If you love architecture, you will know the feeling of yearning to visit a remarkable building that you have seen in photographs but cannot experience in the flesh.

For many years that has been the case for R.M. Schindler’s  Lovell Beach House in Newport Beach,

But now, you very well may just be able to enjoy such a rare opportunity.

KCRW’s DnA Blog has three pairs of tickets to give away to an Open House Tour – This SUNDAY Oct. 16!

Just comment below with a sentence describing a building that has deeply inspired you.

Writers of the three randomly selected comments will each get a pair of tickets. (Make sure to drop your email in the appropriate box when you comment. We won’t share it.)

The house is an experiment in concrete structure and progressive living built in the mid-1920s for the naturopath Dr. Phillip Lovell and his educator wife, Leah Press Lovell. It remains in the Lovell family and has been off-limits for years, but will be open to the public for one day, this Sunday, October 16, for tours of the house and talks about it.

The event is sponsored by the MAK Center, to coincide with its current show, Sympathetic Seeing: Esther McCoy (more on that below). It is open to the public and you can purchase tickets here.

The Lovell House was brilliantly described by Esther McCoy in her seminal book, Five California Architects.  McCoy, a onetime novelist and left-wing activist who single-handedly put California’s pioneering, and Modernist, architects on the map with her lucid writings, had a particularly acute understanding of Schindler’s process because she had once worked as a draughtsperson in his King’s Road office.

Now she is the subject of a long overdue show, the MAK Center’s Esther McCoy: Sympathetic Seeing, one of the design shows under the umbrella of Pacific Standard Time and to my mind, the perfect kind of show: manageable in scale, situated in context (in the King’s Road Schindler House, where she had once worked) and full of small revelations — from her descriptions of Schindler’s self-cut hair to a play-by-play of her efforts to save the Dodge House to her writings on union struggles and of course her matchless, clear writing about buildings she lauded. Of Schindler, for example, she share such insights as, “He was out of context with the resolve of the Depression, a time in which the machine and machined objects were a moral imperative. Schindler never expressed determination (concrete) without tempering it with fancy (wood).”

Sunday’s event will feature a line-up of speakers (listed below, and including yours truly) who will discuss both Schindler and Esther McCoy. It will also be a day at the beach so bring friends and family, and hope to see you there!

Speakers

  • Thom Andersen, Filmmaker, Professor of Film and Video at CalArts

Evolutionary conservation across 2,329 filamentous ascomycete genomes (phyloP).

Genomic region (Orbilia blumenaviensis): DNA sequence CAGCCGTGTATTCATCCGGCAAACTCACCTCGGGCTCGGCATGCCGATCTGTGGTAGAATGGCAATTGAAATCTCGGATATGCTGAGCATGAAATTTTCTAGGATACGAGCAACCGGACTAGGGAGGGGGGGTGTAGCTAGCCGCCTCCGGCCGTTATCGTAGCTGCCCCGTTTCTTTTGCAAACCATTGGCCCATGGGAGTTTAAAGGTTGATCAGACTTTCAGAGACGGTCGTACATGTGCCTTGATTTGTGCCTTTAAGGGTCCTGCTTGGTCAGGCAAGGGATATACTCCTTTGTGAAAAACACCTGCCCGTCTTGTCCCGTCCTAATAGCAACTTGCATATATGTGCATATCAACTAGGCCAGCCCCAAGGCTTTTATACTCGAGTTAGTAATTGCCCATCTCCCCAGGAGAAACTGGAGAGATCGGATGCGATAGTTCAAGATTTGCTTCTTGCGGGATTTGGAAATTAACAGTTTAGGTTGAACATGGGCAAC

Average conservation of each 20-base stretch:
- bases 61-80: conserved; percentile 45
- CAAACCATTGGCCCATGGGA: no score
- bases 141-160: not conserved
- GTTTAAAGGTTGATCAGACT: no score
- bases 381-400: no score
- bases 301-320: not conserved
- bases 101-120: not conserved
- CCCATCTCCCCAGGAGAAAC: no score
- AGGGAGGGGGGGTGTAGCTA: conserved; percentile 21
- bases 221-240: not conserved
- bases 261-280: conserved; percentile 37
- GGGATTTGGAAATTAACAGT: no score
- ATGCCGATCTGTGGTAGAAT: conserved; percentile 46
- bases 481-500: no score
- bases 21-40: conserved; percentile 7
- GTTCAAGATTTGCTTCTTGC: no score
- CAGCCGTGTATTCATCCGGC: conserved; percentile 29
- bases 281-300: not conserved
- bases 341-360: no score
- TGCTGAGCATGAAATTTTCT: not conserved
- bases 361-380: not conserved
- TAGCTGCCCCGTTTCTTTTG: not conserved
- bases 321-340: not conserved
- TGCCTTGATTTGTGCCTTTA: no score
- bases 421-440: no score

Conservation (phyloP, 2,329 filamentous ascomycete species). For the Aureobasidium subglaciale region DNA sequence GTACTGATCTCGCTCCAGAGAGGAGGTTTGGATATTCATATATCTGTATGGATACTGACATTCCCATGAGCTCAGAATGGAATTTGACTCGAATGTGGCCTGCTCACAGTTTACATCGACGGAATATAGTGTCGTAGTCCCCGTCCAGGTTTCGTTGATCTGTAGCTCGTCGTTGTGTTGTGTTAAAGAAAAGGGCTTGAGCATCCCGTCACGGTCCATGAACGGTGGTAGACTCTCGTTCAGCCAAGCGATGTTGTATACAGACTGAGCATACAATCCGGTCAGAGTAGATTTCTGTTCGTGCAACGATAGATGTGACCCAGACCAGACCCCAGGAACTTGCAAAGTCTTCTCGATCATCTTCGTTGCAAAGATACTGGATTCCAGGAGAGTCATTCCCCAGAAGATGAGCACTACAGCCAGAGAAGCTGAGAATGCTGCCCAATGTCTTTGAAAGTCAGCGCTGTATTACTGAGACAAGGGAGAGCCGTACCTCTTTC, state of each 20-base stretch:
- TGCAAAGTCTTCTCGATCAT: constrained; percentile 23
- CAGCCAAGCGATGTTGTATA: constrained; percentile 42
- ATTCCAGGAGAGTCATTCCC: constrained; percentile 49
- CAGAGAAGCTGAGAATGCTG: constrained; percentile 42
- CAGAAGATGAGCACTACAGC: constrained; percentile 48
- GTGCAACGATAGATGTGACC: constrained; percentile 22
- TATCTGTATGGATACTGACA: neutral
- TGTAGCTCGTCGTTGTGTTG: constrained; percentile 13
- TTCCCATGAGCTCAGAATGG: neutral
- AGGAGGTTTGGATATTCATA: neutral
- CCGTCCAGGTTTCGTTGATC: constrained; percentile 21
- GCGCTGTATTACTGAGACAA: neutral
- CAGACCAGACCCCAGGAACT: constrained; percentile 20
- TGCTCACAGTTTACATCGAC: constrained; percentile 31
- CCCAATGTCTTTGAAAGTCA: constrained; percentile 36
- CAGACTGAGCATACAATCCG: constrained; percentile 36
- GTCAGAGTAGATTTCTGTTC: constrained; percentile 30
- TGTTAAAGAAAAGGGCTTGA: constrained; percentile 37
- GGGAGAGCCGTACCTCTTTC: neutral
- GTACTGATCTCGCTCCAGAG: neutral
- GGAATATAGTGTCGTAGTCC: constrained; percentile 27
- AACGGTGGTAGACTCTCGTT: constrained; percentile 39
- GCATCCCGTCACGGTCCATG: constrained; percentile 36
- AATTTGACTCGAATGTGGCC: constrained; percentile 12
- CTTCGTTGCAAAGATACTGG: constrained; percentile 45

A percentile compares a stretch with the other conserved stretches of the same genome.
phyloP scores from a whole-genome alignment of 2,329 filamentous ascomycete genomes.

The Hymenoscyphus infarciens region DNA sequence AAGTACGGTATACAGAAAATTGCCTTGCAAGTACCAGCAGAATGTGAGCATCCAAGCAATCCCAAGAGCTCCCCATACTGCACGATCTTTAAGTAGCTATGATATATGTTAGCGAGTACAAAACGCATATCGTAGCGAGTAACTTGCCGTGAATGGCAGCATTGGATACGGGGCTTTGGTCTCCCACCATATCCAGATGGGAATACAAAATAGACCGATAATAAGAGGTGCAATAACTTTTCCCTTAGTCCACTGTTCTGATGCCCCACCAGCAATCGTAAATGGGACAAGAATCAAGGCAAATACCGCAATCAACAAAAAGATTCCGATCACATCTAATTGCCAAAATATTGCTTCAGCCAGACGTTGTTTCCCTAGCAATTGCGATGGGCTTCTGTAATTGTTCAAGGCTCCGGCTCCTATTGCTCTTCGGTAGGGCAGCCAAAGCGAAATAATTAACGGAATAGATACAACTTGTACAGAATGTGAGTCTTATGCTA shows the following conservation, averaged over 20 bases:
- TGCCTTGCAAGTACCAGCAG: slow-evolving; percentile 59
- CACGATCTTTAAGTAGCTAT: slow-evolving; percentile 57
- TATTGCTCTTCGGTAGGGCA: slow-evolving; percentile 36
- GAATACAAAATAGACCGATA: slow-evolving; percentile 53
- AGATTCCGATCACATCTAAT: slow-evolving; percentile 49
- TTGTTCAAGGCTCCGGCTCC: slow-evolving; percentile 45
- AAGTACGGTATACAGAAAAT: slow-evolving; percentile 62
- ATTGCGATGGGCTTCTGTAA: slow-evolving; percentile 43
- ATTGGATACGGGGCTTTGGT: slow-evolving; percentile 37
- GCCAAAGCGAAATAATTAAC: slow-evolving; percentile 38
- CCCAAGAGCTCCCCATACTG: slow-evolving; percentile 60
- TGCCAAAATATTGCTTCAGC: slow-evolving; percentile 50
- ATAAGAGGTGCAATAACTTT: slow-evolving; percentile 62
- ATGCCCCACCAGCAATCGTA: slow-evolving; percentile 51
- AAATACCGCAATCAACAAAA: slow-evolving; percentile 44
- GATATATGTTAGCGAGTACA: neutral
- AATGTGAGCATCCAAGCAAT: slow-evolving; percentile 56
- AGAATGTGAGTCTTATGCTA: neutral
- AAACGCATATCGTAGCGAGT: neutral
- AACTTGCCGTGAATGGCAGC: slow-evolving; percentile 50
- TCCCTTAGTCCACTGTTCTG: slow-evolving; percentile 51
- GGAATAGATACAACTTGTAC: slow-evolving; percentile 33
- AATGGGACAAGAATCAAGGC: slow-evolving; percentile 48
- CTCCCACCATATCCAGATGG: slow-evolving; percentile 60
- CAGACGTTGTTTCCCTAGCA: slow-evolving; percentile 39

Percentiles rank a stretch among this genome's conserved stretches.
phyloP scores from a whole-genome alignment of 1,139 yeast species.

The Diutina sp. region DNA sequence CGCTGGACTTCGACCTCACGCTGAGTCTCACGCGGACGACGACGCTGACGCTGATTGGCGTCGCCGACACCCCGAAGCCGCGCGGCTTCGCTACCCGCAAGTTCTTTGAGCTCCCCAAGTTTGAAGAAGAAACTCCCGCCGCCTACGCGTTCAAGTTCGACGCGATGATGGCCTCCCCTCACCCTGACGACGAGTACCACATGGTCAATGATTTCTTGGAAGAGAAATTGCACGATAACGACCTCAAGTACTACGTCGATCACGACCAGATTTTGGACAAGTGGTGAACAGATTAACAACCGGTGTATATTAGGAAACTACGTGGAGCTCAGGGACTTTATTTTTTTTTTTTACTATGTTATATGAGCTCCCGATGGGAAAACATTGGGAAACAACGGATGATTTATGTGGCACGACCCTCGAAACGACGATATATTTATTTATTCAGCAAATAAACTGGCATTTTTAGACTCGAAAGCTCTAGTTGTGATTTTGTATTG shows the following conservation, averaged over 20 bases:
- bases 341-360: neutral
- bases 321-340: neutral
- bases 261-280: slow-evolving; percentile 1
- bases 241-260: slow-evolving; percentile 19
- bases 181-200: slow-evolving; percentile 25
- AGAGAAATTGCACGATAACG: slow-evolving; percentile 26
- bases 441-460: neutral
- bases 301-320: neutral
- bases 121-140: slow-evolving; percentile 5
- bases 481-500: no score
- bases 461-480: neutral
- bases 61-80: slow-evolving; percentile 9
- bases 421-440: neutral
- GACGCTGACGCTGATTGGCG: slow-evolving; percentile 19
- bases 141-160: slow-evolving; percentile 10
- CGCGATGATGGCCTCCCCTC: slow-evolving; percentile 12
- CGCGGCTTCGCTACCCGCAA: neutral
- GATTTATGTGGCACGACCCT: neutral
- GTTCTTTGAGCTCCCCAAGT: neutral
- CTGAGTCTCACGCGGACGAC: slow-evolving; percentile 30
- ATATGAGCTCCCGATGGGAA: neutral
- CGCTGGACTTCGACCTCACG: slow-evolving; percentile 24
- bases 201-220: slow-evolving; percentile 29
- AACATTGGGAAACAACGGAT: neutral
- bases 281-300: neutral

• Frances Anderton, Writer, Host of KCRW’s DnA: Design and Architecture, Los Angeles Editor of Dwell magazine
  • John Crosse, Historian of Southern California Architecture
  • Jocelyn Gibbs, Curator of Architecture and Design Collection at Art, Design & Architecture Museum, UCSB
  • Greg Goldin, Architecture Critic
  • Christopher Hawthorne, Los Angeles Times Architecture Critic
  • Craig Hodgetts, Architect
  • Barbara Lamprecht, Architectural Historian
  • Sylvia Lavin, Architectural Historian, Director of MA/PhD Program in Critical Studies at UCLA School of Architecture and Urban Design
  • Mark Mack, Architect, Professor at UCLA School of Architecture and Urban Design
  • Andrea Lenardin Madden, Architect, 1996 MAK Center Architect in Residence
  • Susan Morgan, Writer, Co-curator with MAK Center director Kimberli Meyer of Sympathetic Seeing: Esther McCoy and the Heart of American Modernist Architecture and Design.
  • Judith Sheine, Professor and Chair of Architecture Department at Cal Poly Pomona, Architect, Author of numerous books on R.M. Schindler
  • Paulette Singley, Architectural Historian, Professor at the School of Architecture at Woodbury University
  • Linda Taalman, Architect, Professor at the School of Architecture at Woodbury University
  • Wim de Wit, Head of the Department of Architecture & Contemporary Art at the Getty Research Institute

UPDATE: The following comments were selected (using Random.org) out of the 42 comments that were left by 3pm Friday afternoon! Congrats to winners, we will contact you via email. Also, THANK YOU so much to everyone for sharing your inspirations! We really enjoyed the response! It’s so great

Coment #4 by Alexei Klein
I’m not sure it qualifies as a building so much as a structure, but I’ve always loved the famous torii gate in itsukushima, japan (and the surrounding buildings are neat as well).

Comment #22 by LeAnn Slough
Edinburgh Castle…well any castle really, but I love this one in particular

Comment #38 by Riding Green
The Pavilion for Japanese Art at LACMA, which was designed by architect Bruce Goff, is one of Los Angeles’ hidden treasures. The building unique openness and continual flow as you transcend levels inspires me to feel awake and vibrant. I have often dreamed of mimicking this design into a residential unit that naturally lends itself to the incorporation of passive design features.

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